Passover story or the story of Pesach dates back to the time of Moses, somewhere between the 19th and the 17th century BC. The festival is a commemoration of the freedom of the Hebrews from the tyranny and oppression of the Pharaohs of Egypt. This is, in fact, the biggest festival observed by the Jewish and the Samaritan community all over the world, the detailed account of which is found in the Holy Book of the Jews or the Hebrew Bible (The Book of Exodus). Through the following lines, we will help you explore the story of Passover in detail.
Passover Holiday Story
The story of Pesach starts with Joseph of Israel, who was one of the 12 sons of Jacob and Rachel. Due to sibling rivalry, one day, his brothers faked his death in front of their father and sold him to some traders who were on their way to the land of Egypt. Joseph, however, had a rare gift of interpreting dreams and this power brought him in favor of the then reigning Pharaoh of Egypt. At the age of 30, he became the Viceroy of the land and a personal favorite of the Pharaoh. To save his family from the effects of a devastating famine, Joseph called his entire family to Egypt. There he provided them with food to eat, apart from all the other comforts of life.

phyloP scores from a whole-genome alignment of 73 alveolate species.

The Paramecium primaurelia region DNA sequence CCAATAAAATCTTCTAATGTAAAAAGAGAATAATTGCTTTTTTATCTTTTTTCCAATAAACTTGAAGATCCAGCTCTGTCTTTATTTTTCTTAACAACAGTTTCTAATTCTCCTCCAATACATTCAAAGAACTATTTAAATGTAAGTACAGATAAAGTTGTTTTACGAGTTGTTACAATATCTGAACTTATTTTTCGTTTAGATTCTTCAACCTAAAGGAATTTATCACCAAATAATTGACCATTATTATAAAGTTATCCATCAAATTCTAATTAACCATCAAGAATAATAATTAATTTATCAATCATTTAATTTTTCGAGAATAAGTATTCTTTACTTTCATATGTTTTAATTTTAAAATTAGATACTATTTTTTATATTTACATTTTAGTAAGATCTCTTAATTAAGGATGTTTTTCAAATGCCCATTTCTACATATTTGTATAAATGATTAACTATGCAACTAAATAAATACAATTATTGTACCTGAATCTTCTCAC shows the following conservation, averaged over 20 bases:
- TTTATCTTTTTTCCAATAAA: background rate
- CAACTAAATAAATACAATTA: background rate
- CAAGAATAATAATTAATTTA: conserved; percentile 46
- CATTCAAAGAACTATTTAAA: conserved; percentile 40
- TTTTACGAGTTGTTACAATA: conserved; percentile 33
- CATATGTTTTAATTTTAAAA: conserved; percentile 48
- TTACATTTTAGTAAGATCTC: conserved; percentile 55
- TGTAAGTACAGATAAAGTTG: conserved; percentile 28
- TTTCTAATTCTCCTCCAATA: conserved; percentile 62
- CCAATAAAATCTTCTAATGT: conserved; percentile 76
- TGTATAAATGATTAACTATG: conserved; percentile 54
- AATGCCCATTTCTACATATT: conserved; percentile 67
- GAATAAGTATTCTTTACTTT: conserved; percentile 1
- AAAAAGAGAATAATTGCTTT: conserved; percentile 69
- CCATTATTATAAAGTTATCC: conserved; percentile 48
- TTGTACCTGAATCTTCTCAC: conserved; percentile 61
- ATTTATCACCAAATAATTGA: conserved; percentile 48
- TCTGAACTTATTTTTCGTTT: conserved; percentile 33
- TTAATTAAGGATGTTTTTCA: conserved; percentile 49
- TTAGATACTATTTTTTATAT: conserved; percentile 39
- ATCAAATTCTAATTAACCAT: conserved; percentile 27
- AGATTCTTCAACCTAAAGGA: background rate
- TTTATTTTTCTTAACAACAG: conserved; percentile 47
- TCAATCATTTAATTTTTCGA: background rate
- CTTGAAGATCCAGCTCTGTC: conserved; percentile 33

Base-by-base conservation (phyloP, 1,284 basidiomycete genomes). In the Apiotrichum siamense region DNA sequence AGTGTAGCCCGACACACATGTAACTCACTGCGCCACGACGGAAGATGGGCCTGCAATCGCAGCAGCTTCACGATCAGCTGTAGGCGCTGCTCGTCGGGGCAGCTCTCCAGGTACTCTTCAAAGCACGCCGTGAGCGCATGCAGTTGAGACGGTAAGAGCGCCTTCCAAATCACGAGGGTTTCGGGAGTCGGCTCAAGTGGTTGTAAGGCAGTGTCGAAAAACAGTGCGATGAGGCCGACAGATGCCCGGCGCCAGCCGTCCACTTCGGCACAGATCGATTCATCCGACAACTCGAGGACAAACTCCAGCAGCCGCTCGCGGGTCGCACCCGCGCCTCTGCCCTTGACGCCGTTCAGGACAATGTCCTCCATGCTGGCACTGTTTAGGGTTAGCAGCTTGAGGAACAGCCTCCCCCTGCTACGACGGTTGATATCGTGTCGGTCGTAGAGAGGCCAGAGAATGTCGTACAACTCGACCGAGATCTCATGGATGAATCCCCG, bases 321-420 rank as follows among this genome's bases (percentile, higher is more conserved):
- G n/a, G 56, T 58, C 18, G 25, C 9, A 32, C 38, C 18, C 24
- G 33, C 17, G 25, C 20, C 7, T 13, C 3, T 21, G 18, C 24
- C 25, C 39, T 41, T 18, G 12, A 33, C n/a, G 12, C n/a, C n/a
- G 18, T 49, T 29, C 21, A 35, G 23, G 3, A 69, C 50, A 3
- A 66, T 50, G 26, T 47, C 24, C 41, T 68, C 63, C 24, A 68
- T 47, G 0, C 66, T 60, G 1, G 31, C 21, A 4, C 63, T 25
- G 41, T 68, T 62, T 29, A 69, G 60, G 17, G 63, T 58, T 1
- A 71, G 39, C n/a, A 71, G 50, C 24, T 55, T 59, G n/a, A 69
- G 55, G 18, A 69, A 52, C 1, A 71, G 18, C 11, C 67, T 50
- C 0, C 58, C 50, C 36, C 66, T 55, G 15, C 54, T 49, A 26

Gradually, over a period of time, the children of Israel started multiplied in the land of Egypt and began to play important roles in the cultural, political and economic life of the country. This naturally evoked the envy of the locals, who began to feel that their rights and privileges were being tempered with, by the foreigners. This fear led them to repress and dominate the Israelites, by way of enslaving them. They were forced to construct monuments and roads, build cities, work in the queries and carve stones. By this time, the old Pharaoh had died and Egypt was taken over by a new ruler, infamous for his tyranny and dictatorship.